Social distancing can be very good —from a public health perspective.
It’s a time-honored, low-tech tool
for slowing the spread of contagious pathogens.
But it can also take a toll psychologically.
Luckily, there are ways to mitigate these harms.
So you can protect yourself and your community from disease
while also protecting your mental health.
Social distancing refers to a variety of measures
which actually aim to increase the physical distance between people.
In fact, some experts have suggested changing the term to
“physical distancing” instead of social distancing.
And the logic is simple:
we’re dealing with an infectious disease
that spreads through contact with a sick person or something they’ve left behind.
So, if everyone limits their contact with people and public places,
they can limit the spread of the disease in their community.
And that, hopefully, will slow or even stop the outbreak.
There are two basic strategies for this.
The first is to keep people who come face-to-face with one another farther apart.
This usually means avoiding physical contact, like hugging and shaking hands.
And if sneezes and coughs can launch virus particles up to two meters,
then it may help to stay at least two meters away from other people when you’re in public.
The second is to limit the size of gatherings.
This decreases the likelihood that a person who’s infected will be there.
That might mean closing schools and canceling events,
or even shutting down businesses where people tend to gather,
like bars and movie theaters.
Or, in the extreme, it may mean following Stay at Home orders,
which literally mean staying home as much as you can,
save the very occasional trip to the grocery store
or if you need to seek medical attention.
Social distancing comes in handy
when you don’t know who in the community might be infected.
Like, if people are contagious before they show symptoms,
or if people with very mild symptoms can spread an infection.
[social distancing] It’s distinct from two other measures you’ve probably been hearing about:
quarantine and isolation,
though we are using these things all interchangeably a lot right now.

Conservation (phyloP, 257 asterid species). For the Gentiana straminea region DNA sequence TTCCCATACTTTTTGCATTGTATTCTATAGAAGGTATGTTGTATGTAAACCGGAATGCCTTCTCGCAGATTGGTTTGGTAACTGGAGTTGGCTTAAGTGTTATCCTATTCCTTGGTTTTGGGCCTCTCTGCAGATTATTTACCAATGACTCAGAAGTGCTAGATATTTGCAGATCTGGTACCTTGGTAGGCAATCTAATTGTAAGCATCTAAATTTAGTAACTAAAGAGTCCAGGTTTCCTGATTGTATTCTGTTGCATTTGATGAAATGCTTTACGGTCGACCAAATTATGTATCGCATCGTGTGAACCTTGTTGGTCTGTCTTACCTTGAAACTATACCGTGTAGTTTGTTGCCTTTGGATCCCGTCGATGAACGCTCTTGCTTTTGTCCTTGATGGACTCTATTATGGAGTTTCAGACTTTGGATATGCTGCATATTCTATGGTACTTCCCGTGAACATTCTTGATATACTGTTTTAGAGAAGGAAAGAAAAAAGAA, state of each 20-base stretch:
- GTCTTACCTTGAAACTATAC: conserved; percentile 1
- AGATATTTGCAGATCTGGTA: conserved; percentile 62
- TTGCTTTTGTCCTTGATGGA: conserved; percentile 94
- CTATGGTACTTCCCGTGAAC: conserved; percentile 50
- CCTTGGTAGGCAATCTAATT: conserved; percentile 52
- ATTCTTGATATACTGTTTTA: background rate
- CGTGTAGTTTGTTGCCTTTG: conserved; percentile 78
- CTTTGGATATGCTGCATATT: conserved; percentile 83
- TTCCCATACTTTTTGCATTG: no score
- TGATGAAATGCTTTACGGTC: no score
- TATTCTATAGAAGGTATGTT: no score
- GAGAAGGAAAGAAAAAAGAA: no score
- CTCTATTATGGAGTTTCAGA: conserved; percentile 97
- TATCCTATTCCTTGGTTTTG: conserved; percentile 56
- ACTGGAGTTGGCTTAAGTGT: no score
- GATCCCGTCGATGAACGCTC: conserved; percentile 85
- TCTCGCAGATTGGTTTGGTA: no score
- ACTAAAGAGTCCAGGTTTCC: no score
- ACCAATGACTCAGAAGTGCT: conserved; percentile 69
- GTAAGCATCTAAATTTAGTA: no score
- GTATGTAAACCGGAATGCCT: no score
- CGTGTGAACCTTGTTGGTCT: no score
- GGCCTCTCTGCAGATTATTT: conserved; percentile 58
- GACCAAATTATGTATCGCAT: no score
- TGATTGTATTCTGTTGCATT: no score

But technically, Quarantine is
when you separate people who have been exposed to a contagious pathogen away from people who haven’t,
and monitor for signs of illness.
And isolation is when you separate people
who have a contagious disease from people who do not.
You may have also heard of cities, counties, or other large areas
stopping people from entering or leaving their borders.
This is yet another method people have used
to control the spread of infectious disease,
called a cordon sanitaire.
In all cases, the ultimate goal
is to reduce the total number of people infected at any given moment,
or quote “flatten the curve” of the epidemic.
That helps ensure that healthcare facilities have the bandwidth
to give quality care to everyone who needs it.
But, these measures also have very real costs
—including psychological ones.
There are lots of factors at play here,
but when it comes to mental health effects,
the main culprits are isolation and uncertainty.
Now I know we used “isolation” earlier when talking about public health.
But isolation as a public health measure
is different than feelings of isolation in psychology.
Those are the negative emotions associated with
having fewer interactions with other people.
We really feel the loss of our social lives because,
well, we’re a social species.
There’s lots of research that suggests
people feel happier when they interact with others.
And that’s because, for hundreds of thousands of years,
an individual’s survival has depended on
the nature of their interactions with other humans.
So our brains have evolved
to find positive social interactions rewarding on the neuronal level.
Even the everyday interactions we have with strangers
contribute a surprising amount to our mental wellbeing.
On top of that,
the quickly-changing landscaping of a public health crisis
breeds a lot of uncertainty.
We have a whole episode on why people tend to have a hard time
with uncertainty in general, if you want to learn more.
But the short version is
a major theme that underlies many of our greatest worries
is fear of the unknown.
And outbreaks are kind of unpredictable by nature.
Emerging pandemics may create even more uncertainty
than other types of dangerous events
because they involve multiple types of risk.
On the one hand, your individual risk of personal harm may be low
一方面 虽然根据接触程度 年龄和健康状况不同
—depending on your exposure, age, and underlying health conditions.